We are witnessing the rise of a new kind of workplace — one where remote and on-premise teams support and amplify each others’ power. Despite the struggles of adapting to the COVID-19 pandemic, many are realizing this new hybrid work model has real benefits for efficiency, safety, and quality of life. The savviest are preparing for a new reality — the World of Work as we knew it is gone.
The Hybrid Workforce Playbook is a bold, action-oriented guide to reimagining the future of work and building it into reality. The role of technology in this hybrid model, and its implications for productivity and logistics, have been much discussed. But equally important are mental health, collaboration, communication, and mentorship — the human, relational element that is integral to working in teams.
In this first section of the Hybrid Workforce Playbook, we envision how to bring the benefits of mentorship and coaching into the new World of Work.
Why Mentorship Matters
With support and guidance, employees become their most confident and productive selves, attaining and surpassing their career goals. One study even showed an impact on earnings; 25% of participating mentees saw a positive change in their salary grade, compared to just 5% of non-participants.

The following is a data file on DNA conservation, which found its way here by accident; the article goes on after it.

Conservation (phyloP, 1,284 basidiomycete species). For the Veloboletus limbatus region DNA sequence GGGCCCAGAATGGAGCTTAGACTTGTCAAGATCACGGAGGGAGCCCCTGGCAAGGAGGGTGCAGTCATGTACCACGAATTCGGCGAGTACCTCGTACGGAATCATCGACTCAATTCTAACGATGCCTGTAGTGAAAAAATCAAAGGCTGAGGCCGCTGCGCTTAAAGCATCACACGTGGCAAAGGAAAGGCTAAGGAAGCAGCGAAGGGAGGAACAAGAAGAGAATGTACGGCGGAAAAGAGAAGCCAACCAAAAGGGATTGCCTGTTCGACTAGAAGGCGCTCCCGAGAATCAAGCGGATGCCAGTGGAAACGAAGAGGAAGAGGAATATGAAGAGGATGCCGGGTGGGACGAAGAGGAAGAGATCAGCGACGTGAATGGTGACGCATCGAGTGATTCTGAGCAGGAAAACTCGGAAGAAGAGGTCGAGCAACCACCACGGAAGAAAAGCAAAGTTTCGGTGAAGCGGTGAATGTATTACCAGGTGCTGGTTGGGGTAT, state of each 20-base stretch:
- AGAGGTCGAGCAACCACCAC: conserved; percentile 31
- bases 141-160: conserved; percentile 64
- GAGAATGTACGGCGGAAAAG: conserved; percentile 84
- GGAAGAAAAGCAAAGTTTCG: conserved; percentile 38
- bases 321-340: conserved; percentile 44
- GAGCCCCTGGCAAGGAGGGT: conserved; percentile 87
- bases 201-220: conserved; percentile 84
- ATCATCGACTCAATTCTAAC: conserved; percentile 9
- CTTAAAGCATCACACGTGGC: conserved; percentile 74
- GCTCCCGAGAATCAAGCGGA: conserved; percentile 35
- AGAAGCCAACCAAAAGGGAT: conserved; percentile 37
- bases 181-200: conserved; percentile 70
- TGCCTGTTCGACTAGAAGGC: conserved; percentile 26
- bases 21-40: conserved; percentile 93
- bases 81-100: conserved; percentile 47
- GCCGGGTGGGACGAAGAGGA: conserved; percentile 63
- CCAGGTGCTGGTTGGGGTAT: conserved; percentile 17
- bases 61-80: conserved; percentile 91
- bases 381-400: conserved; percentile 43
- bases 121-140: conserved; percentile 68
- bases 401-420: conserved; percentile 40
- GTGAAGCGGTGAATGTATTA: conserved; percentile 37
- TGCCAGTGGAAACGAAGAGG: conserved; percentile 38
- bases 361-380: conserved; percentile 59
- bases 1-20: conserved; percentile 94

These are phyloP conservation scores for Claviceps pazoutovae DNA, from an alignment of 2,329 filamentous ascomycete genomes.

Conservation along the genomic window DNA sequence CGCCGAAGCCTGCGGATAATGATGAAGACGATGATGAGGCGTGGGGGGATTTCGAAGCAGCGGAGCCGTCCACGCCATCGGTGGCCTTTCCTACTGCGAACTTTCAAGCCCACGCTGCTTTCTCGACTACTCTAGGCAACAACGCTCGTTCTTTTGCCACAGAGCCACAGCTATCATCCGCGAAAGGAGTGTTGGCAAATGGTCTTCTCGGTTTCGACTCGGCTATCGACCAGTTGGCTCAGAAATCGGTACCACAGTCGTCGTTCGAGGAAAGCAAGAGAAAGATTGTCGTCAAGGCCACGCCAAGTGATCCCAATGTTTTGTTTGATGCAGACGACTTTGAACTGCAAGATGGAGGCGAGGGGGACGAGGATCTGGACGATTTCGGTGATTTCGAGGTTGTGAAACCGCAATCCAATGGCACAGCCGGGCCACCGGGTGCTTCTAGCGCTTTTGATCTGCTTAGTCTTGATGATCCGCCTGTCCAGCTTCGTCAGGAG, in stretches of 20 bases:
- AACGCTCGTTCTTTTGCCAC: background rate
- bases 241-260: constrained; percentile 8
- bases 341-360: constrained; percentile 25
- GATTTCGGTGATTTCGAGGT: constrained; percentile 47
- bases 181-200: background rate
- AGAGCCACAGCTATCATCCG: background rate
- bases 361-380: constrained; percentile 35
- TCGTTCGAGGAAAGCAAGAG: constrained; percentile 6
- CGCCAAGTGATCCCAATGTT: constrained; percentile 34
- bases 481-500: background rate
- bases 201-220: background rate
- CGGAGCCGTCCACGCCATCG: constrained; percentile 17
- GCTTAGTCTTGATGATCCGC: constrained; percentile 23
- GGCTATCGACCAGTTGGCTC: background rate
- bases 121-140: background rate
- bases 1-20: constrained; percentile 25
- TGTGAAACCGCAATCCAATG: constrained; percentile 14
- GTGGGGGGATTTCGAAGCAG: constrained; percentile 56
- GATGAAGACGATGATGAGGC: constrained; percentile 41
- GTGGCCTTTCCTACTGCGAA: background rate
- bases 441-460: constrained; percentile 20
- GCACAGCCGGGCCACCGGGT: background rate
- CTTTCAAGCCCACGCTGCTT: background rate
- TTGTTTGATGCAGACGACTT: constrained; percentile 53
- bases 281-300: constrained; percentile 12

While mentorship is often associated with entry-level employees and interns, the opportunities it affords for continuous growth and learning benefit workers at all career stages, ages, and seniority levels. It can even benefit mentors themselves — the above study found that just as mentees saw their salaries rise after participation, so too did their mentors.
Mentorship and Coaching in a Hybrid Office Setting
In the old Work of Work, mentorship centered around the workplace. Exclusively on-premise work created regular opportunities for informal interaction across teams, departments, and seniority levels.